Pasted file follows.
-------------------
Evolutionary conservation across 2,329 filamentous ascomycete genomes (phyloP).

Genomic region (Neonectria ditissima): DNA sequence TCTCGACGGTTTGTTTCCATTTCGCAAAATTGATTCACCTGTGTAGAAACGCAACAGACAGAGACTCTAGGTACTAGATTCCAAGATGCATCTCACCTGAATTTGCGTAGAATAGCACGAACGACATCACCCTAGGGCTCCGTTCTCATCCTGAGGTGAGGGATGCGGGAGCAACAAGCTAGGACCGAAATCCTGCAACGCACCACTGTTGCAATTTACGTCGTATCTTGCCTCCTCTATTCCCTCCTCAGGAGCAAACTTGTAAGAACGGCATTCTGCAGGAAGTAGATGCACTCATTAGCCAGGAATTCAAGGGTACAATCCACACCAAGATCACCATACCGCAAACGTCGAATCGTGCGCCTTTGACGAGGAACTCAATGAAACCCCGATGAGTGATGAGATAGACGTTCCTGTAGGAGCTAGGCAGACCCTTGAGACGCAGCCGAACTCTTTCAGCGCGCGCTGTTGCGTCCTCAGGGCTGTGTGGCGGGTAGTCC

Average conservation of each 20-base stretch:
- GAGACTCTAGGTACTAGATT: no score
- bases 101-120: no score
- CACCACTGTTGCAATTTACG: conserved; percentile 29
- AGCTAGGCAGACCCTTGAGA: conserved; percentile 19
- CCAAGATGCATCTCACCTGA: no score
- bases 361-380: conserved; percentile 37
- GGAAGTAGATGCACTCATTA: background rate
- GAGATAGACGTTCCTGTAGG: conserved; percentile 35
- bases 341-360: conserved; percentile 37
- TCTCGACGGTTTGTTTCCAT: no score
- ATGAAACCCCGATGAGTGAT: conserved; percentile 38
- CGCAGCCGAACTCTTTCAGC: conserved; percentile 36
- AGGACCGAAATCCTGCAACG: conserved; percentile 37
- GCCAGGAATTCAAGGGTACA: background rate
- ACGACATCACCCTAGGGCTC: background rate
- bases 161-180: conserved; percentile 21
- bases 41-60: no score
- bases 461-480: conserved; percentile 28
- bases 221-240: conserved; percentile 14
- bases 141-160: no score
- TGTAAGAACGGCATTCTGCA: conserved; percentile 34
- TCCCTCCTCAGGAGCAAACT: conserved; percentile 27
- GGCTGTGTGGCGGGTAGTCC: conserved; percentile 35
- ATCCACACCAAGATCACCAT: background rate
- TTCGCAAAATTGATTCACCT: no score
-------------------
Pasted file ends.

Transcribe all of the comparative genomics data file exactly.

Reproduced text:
Evolutionary conservation across 2,329 filamentous ascomycete genomes (phyloP).

Genomic region (Neonectria ditissima): DNA sequence TCTCGACGGTTTGTTTCCATTTCGCAAAATTGATTCACCTGTGTAGAAACGCAACAGACAGAGACTCTAGGTACTAGATTCCAAGATGCATCTCACCTGAATTTGCGTAGAATAGCACGAACGACATCACCCTAGGGCTCCGTTCTCATCCTGAGGTGAGGGATGCGGGAGCAACAAGCTAGGACCGAAATCCTGCAACGCACCACTGTTGCAATTTACGTCGTATCTTGCCTCCTCTATTCCCTCCTCAGGAGCAAACTTGTAAGAACGGCATTCTGCAGGAAGTAGATGCACTCATTAGCCAGGAATTCAAGGGTACAATCCACACCAAGATCACCATACCGCAAACGTCGAATCGTGCGCCTTTGACGAGGAACTCAATGAAACCCCGATGAGTGATGAGATAGACGTTCCTGTAGGAGCTAGGCAGACCCTTGAGACGCAGCCGAACTCTTTCAGCGCGCGCTGTTGCGTCCTCAGGGCTGTGTGGCGGGTAGTCC

Average conservation of each 20-base stretch:
- GAGACTCTAGGTACTAGATT: no score
- bases 101-120: no score
- CACCACTGTTGCAATTTACG: conserved; percentile 29
- AGCTAGGCAGACCCTTGAGA: conserved; percentile 19
- CCAAGATGCATCTCACCTGA: no score
- bases 361-380: conserved; percentile 37
- GGAAGTAGATGCACTCATTA: background rate
- GAGATAGACGTTCCTGTAGG: conserved; percentile 35
- bases 341-360: conserved; percentile 37
- TCTCGACGGTTTGTTTCCAT: no score
- ATGAAACCCCGATGAGTGAT: conserved; percentile 38
- CGCAGCCGAACTCTTTCAGC: conserved; percentile 36
- AGGACCGAAATCCTGCAACG: conserved; percentile 37
- GCCAGGAATTCAAGGGTACA: background rate
- ACGACATCACCCTAGGGCTC: background rate
- bases 161-180: conserved; percentile 21
- bases 41-60: no score
- bases 461-480: conserved; percentile 28
- bases 221-240: conserved; percentile 14
- bases 141-160: no score
- TGTAAGAACGGCATTCTGCA: conserved; percentile 34
- TCCCTCCTCAGGAGCAAACT: conserved; percentile 27
- GGCTGTGTGGCGGGTAGTCC: conserved; percentile 35
- ATCCACACCAAGATCACCAT: background rate
- TTCGCAAAATTGATTCACCT: no score